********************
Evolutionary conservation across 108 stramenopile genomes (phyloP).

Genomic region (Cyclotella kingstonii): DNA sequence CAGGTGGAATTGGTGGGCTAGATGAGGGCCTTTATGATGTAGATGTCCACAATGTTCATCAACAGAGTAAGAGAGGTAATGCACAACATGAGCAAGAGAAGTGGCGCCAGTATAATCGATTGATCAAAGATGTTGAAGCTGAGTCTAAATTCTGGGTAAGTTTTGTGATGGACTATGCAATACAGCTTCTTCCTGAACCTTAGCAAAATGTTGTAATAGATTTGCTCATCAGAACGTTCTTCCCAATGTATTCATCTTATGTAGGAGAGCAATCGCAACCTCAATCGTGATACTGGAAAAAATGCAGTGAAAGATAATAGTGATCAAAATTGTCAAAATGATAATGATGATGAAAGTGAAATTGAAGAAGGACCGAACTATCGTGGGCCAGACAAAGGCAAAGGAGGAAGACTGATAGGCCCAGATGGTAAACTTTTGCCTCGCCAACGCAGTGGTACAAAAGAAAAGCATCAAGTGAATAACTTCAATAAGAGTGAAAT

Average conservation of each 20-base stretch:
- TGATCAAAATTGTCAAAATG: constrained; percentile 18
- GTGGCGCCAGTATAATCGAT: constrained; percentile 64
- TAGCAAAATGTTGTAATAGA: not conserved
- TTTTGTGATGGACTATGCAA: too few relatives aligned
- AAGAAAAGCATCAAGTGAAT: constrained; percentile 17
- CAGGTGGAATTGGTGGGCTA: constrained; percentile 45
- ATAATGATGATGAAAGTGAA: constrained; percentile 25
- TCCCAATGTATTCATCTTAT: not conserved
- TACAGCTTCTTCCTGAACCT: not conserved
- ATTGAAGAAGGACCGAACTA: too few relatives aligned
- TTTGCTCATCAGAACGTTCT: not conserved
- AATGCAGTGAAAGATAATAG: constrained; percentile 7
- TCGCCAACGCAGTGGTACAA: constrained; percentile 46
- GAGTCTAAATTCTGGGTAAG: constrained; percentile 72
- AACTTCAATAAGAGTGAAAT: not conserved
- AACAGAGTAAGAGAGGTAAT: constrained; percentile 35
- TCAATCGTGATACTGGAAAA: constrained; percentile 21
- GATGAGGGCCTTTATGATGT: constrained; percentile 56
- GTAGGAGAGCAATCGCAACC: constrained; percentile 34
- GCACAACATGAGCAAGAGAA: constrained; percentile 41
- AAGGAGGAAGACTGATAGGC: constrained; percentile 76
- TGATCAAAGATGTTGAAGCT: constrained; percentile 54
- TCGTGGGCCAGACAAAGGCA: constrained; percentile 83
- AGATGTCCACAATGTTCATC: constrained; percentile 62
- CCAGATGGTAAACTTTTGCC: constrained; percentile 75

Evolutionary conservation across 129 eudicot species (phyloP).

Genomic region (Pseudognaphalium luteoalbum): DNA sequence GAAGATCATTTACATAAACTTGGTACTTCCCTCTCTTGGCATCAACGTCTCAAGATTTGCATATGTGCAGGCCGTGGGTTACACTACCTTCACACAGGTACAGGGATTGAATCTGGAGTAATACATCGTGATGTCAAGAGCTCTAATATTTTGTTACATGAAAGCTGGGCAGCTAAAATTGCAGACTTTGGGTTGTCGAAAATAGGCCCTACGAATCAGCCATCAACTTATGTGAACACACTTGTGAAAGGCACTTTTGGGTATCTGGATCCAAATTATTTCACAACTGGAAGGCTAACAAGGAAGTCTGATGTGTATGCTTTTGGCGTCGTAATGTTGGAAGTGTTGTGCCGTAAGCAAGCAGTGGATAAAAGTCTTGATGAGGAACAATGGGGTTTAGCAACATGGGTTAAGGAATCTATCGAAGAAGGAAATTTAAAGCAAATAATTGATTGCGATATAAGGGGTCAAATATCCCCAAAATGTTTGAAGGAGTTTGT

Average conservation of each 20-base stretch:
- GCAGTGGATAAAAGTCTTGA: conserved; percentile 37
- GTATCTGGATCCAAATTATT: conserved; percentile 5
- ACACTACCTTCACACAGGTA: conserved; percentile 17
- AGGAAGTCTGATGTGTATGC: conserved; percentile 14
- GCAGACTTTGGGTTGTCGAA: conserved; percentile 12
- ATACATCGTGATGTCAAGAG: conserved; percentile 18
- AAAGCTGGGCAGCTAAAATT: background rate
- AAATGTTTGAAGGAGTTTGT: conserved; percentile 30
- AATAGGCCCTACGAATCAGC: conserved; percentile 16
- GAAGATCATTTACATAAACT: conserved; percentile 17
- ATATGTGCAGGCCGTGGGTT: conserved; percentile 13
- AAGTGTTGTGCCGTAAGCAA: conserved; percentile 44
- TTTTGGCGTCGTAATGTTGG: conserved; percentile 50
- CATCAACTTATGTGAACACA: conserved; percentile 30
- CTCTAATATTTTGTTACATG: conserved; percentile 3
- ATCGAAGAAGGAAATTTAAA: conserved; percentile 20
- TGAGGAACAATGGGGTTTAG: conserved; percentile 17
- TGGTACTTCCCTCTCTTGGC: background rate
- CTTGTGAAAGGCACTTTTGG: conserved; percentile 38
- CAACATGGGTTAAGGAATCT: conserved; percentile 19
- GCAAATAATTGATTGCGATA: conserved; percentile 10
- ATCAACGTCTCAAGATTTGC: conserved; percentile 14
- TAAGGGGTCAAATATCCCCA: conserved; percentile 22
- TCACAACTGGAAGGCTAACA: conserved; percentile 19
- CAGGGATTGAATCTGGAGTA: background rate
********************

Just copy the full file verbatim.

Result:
Evolutionary conservation across 108 stramenopile genomes (phyloP).

Genomic region (Cyclotella kingstonii): DNA sequence CAGGTGGAATTGGTGGGCTAGATGAGGGCCTTTATGATGTAGATGTCCACAATGTTCATCAACAGAGTAAGAGAGGTAATGCACAACATGAGCAAGAGAAGTGGCGCCAGTATAATCGATTGATCAAAGATGTTGAAGCTGAGTCTAAATTCTGGGTAAGTTTTGTGATGGACTATGCAATACAGCTTCTTCCTGAACCTTAGCAAAATGTTGTAATAGATTTGCTCATCAGAACGTTCTTCCCAATGTATTCATCTTATGTAGGAGAGCAATCGCAACCTCAATCGTGATACTGGAAAAAATGCAGTGAAAGATAATAGTGATCAAAATTGTCAAAATGATAATGATGATGAAAGTGAAATTGAAGAAGGACCGAACTATCGTGGGCCAGACAAAGGCAAAGGAGGAAGACTGATAGGCCCAGATGGTAAACTTTTGCCTCGCCAACGCAGTGGTACAAAAGAAAAGCATCAAGTGAATAACTTCAATAAGAGTGAAAT

Average conservation of each 20-base stretch:
- TGATCAAAATTGTCAAAATG: constrained; percentile 18
- GTGGCGCCAGTATAATCGAT: constrained; percentile 64
- TAGCAAAATGTTGTAATAGA: not conserved
- TTTTGTGATGGACTATGCAA: too few relatives aligned
- AAGAAAAGCATCAAGTGAAT: constrained; percentile 17
- CAGGTGGAATTGGTGGGCTA: constrained; percentile 45
- ATAATGATGATGAAAGTGAA: constrained; percentile 25
- TCCCAATGTATTCATCTTAT: not conserved
- TACAGCTTCTTCCTGAACCT: not conserved
- ATTGAAGAAGGACCGAACTA: too few relatives aligned
- TTTGCTCATCAGAACGTTCT: not conserved
- AATGCAGTGAAAGATAATAG: constrained; percentile 7
- TCGCCAACGCAGTGGTACAA: constrained; percentile 46
- GAGTCTAAATTCTGGGTAAG: constrained; percentile 72
- AACTTCAATAAGAGTGAAAT: not conserved
- AACAGAGTAAGAGAGGTAAT: constrained; percentile 35
- TCAATCGTGATACTGGAAAA: constrained; percentile 21
- GATGAGGGCCTTTATGATGT: constrained; percentile 56
- GTAGGAGAGCAATCGCAACC: constrained; percentile 34
- GCACAACATGAGCAAGAGAA: constrained; percentile 41
- AAGGAGGAAGACTGATAGGC: constrained; percentile 76
- TGATCAAAGATGTTGAAGCT: constrained; percentile 54
- TCGTGGGCCAGACAAAGGCA: constrained; percentile 83
- AGATGTCCACAATGTTCATC: constrained; percentile 62
- CCAGATGGTAAACTTTTGCC: constrained; percentile 75

Evolutionary conservation across 129 eudicot species (phyloP).

Genomic region (Pseudognaphalium luteoalbum): DNA sequence GAAGATCATTTACATAAACTTGGTACTTCCCTCTCTTGGCATCAACGTCTCAAGATTTGCATATGTGCAGGCCGTGGGTTACACTACCTTCACACAGGTACAGGGATTGAATCTGGAGTAATACATCGTGATGTCAAGAGCTCTAATATTTTGTTACATGAAAGCTGGGCAGCTAAAATTGCAGACTTTGGGTTGTCGAAAATAGGCCCTACGAATCAGCCATCAACTTATGTGAACACACTTGTGAAAGGCACTTTTGGGTATCTGGATCCAAATTATTTCACAACTGGAAGGCTAACAAGGAAGTCTGATGTGTATGCTTTTGGCGTCGTAATGTTGGAAGTGTTGTGCCGTAAGCAAGCAGTGGATAAAAGTCTTGATGAGGAACAATGGGGTTTAGCAACATGGGTTAAGGAATCTATCGAAGAAGGAAATTTAAAGCAAATAATTGATTGCGATATAAGGGGTCAAATATCCCCAAAATGTTTGAAGGAGTTTGT

Average conservation of each 20-base stretch:
- GCAGTGGATAAAAGTCTTGA: conserved; percentile 37
- GTATCTGGATCCAAATTATT: conserved; percentile 5
- ACACTACCTTCACACAGGTA: conserved; percentile 17
- AGGAAGTCTGATGTGTATGC: conserved; percentile 14
- GCAGACTTTGGGTTGTCGAA: conserved; percentile 12
- ATACATCGTGATGTCAAGAG: conserved; percentile 18
- AAAGCTGGGCAGCTAAAATT: background rate
- AAATGTTTGAAGGAGTTTGT: conserved; percentile 30
- AATAGGCCCTACGAATCAGC: conserved; percentile 16
- GAAGATCATTTACATAAACT: conserved; percentile 17
- ATATGTGCAGGCCGTGGGTT: conserved; percentile 13
- AAGTGTTGTGCCGTAAGCAA: conserved; percentile 44
- TTTTGGCGTCGTAATGTTGG: conserved; percentile 50
- CATCAACTTATGTGAACACA: conserved; percentile 30
- CTCTAATATTTTGTTACATG: conserved; percentile 3
- ATCGAAGAAGGAAATTTAAA: conserved; percentile 20
- TGAGGAACAATGGGGTTTAG: conserved; percentile 17
- TGGTACTTCCCTCTCTTGGC: background rate
- CTTGTGAAAGGCACTTTTGG: conserved; percentile 38
- CAACATGGGTTAAGGAATCT: conserved; percentile 19
- GCAAATAATTGATTGCGATA: conserved; percentile 10
- ATCAACGTCTCAAGATTTGC: conserved; percentile 14
- TAAGGGGTCAAATATCCCCA: conserved; percentile 22
- TCACAACTGGAAGGCTAACA: conserved; percentile 19
- CAGGGATTGAATCTGGAGTA: background rate